Let $X$ be a finite-dimensional vector space over $\mathbb{F}$. ($\mathbb{R}$ or $\mathbb{C}$)

Theorem: All norms on $X$ are equivalent.

Proof: $a_k$s and $c_k$s will refer to elements of $\mathbb{F}$. Let $(e_k)_{k=0}^{n-1}$ be a basis of $X$. Define $\lVert \sum_{k=0}^{n-1} c_k e_k \rVert_1 = \sum_{k=0}^{n-1} |c_k|$. Evidently $\lVert \cdot \rVert_1$ is a norm. Let $\lVert \cdot \rVert$ be another norm on $X$. Then if we define $c_0 = 1/\max(\lVert e_k \rVert)_{k=0}^{n-1}$, for $x = \sum_{k=0}^{n-1} a_k e_k$, $$ c_0\lVert x \rVert = c_0\left\lVert \sum_{k=0}^{n-1} a_k e_k \right\rVert \leq c_0 \sum_{k=0}^{n-1} |a_k| \lVert e_k \rVert \leq \sum_{k=0}^{n-1} |a_k| = \lVert x \rVert_1 $$ Conversely, observe that if $c_1 > 0$ so that $\lVert x \rVert_1 \leq c_1 \lVert x \rVert$, (We may assume that $\lVert x \rVert_1 \neq 0$ by the identity of indiscernibles) $$ 1 = \frac{\lVert x \rVert_1}{\lVert x \rVert_1} \leq \frac{c}{\lVert x \rVert_1} \lVert x \rVert = c_1\left\lVert \frac{x}{\lVert x \rVert_1} \right\rVert $$ so it suffices to show that $\lVert\cdot\rVert$ is bounded below on the unit sphere $S =\{x \in X\mid \lVert x \rVert_1 = 1\}$.

However, this is the part I'm having trouble with. Obviously if $\mathbb{F} = \mathbb{R}$, I can use the fact that every bounded set in $\mathbb{R}^n$ is totally bounded, and thus show the compactness of $S$.(which implies every sequence of norms on $S$ has a convergent subsequence) But what if $\mathbb{F} = \mathbb{C}$? How does the argument work here? Also, the sequence of norms mentioned earlier converges iff $\lVert\cdot\rVert$ is continuous, which is what I'm trying to show.

  • $\begingroup$ You have shown that the natural map $(X,\|\cdot\|_1)\rightarrow(X,\|\cdot\|)$ is continuous. The unit sphere $S_1 = \{ x\in X : \|x\|_1 = 1 \}$ is compact. Therefore $S_1$ is compact in $(X,\|\cdot\|)$. Because $0 \notin S_1$, this gives the existence of $\alpha$ such that $0 < \alpha \le \inf_{x\in S}\|x\|$. Hence, $\alpha \le \|\frac{1}{\|x\|_1}x\|$ for $x \ne 0$, or $\|x\|_1 \le \frac{1}{\alpha}\|x\|$. $\endgroup$ – Disintegrating By Parts Feb 24 '16 at 5:19
  • $\begingroup$ I realised that the $1$-norm is not the usual Euclidean norm on $X$, so how is $S_1$ compact? $\endgroup$ – Henricus V. Mar 1 '16 at 17:21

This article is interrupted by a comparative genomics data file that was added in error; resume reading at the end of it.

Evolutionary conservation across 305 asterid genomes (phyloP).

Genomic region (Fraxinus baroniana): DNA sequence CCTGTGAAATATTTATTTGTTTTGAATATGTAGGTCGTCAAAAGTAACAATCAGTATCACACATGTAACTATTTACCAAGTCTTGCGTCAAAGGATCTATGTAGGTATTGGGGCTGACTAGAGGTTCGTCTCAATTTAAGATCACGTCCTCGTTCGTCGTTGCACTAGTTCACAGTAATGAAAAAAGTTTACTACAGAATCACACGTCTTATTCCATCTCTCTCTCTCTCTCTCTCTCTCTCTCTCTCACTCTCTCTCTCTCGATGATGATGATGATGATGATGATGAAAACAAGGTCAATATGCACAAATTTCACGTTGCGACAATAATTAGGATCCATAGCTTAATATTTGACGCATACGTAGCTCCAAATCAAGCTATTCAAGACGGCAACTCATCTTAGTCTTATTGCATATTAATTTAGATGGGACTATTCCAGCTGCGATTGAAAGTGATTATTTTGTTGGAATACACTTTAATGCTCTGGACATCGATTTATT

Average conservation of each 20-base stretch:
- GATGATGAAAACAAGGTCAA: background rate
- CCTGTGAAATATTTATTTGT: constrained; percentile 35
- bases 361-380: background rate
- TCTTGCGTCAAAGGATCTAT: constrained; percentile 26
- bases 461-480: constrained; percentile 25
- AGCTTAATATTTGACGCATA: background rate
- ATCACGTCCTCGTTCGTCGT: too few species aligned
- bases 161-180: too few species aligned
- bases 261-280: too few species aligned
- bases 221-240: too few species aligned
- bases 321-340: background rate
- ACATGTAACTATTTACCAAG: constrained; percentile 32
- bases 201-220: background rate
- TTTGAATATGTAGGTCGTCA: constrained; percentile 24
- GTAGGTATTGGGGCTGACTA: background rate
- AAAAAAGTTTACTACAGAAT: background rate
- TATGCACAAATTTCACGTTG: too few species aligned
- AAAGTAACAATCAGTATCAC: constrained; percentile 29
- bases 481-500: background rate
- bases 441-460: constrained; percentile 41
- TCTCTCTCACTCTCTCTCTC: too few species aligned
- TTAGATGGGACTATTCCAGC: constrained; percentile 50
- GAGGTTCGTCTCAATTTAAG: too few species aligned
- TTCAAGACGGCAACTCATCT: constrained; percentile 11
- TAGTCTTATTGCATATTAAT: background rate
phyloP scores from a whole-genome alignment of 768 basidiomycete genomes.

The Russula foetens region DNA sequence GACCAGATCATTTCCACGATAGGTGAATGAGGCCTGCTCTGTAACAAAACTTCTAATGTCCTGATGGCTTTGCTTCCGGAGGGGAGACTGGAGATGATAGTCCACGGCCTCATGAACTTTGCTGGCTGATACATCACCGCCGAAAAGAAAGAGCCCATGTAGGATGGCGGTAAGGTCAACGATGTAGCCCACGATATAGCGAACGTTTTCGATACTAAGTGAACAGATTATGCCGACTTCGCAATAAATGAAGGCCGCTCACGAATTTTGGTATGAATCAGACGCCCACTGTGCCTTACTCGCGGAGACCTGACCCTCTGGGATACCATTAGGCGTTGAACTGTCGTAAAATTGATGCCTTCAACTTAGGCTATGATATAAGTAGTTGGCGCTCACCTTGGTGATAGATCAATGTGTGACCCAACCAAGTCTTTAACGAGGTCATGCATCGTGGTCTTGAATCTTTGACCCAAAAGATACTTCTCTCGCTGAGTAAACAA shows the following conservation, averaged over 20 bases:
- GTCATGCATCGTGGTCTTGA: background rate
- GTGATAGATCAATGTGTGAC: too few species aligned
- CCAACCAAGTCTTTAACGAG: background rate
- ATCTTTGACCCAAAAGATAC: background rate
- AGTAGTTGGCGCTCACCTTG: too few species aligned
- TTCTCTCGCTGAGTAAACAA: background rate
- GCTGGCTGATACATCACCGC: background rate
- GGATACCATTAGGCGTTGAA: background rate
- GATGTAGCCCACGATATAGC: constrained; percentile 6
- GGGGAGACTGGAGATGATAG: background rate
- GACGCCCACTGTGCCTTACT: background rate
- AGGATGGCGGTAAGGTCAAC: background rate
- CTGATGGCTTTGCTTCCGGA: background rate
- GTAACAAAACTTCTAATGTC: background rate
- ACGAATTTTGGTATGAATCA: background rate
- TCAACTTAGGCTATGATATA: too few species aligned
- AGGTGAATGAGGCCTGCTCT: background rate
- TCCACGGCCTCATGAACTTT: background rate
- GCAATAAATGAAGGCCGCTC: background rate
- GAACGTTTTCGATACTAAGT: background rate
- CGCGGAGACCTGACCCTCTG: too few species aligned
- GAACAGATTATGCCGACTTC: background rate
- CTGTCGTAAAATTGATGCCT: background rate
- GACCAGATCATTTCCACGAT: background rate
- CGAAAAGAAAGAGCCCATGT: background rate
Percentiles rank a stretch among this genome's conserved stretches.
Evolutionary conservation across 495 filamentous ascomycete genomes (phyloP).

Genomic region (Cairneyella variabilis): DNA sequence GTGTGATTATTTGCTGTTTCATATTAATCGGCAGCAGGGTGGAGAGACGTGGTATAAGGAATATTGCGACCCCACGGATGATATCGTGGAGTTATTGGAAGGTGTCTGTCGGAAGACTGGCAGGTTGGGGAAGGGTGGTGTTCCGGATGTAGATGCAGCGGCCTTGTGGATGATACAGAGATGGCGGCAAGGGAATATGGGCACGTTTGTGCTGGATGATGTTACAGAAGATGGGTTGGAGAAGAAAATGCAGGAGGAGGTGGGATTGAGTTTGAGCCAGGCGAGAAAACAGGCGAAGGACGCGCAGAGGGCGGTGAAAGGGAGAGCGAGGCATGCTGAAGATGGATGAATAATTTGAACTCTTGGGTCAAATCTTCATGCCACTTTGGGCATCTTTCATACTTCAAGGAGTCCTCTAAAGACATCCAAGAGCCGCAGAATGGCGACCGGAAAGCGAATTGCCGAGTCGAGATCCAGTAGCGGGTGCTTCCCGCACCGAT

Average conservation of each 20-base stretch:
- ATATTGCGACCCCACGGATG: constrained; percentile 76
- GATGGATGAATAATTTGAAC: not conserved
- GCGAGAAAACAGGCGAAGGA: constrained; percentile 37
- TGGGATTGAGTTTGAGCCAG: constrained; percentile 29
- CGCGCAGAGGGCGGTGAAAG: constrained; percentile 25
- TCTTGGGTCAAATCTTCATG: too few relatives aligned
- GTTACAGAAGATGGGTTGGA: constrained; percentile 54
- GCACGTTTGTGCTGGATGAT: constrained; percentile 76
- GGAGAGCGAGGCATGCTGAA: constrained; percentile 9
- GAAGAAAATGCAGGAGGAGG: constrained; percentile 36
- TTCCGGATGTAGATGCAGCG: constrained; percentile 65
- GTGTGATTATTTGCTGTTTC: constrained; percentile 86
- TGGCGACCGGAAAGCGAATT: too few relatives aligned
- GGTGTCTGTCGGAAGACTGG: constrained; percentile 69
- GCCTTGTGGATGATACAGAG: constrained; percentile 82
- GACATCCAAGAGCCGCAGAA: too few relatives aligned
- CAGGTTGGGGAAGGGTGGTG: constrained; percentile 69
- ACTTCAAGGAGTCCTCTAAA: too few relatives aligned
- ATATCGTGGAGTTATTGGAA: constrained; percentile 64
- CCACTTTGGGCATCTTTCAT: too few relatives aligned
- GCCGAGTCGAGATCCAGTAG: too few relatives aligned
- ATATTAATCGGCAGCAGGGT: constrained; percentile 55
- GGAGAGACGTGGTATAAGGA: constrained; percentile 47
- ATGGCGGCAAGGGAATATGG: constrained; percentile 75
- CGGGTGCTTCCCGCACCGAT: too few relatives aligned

• $\begingroup$ Every coordinate is bounded, and there you can find a convergent subsequence. Take the new subsequence and do the same in the next coordinate. Etc. until you have a convergent subsequence. Show that the limit is on unit sphere in the $1$ norm. $\endgroup$ – Disintegrating By Parts Mar 1 '16 at 18:01

The same argument work, because compact set in $\mathbb{C}^n$ are exactly closed and bounded set (think about $\mathbb{C}^n$ as $\mathbb{R}^{2n}$), but you can also avoid all this argument by using Open mapping theorem as above :

the identity maps : $$ \begin{array}{c} I : (E,\|.\|_1) \rightarrow (E, \|.\|) \end{array} $$
Is surjective and continuous (that what you have proved) and the space $E$ is a Banach space for $\|.\|_1$ so it inverse will be continuous.

  • $\begingroup$ I think the continuity of identity map only implies that the norms induce the same topology, but not equivalent ($\exists c_0,c_1 > 0\mid \forall x \in X, c_0 \lVert x \rVert \leq \lVert x \rVert_1 \leq c_1 \lVert x \rVert$). I'm using the "strong equivalence" definition of wikipedia. $\endgroup$ – Henricus V. Feb 24 '16 at 2:14
  • $\begingroup$ The are equivalent in the case of normed space because saying that the identity is an homeomorphism mean that (using the fact that $I$ is linear) the norms will be equivalent $\endgroup$ – Hamza Feb 24 '16 at 2:17
  • $\begingroup$ see remarks (1) page 28 math.washington.edu/~greenbau/Math_554/Course_Notes/ch1.2.pdf $\endgroup$ – Hamza Feb 24 '16 at 2:20

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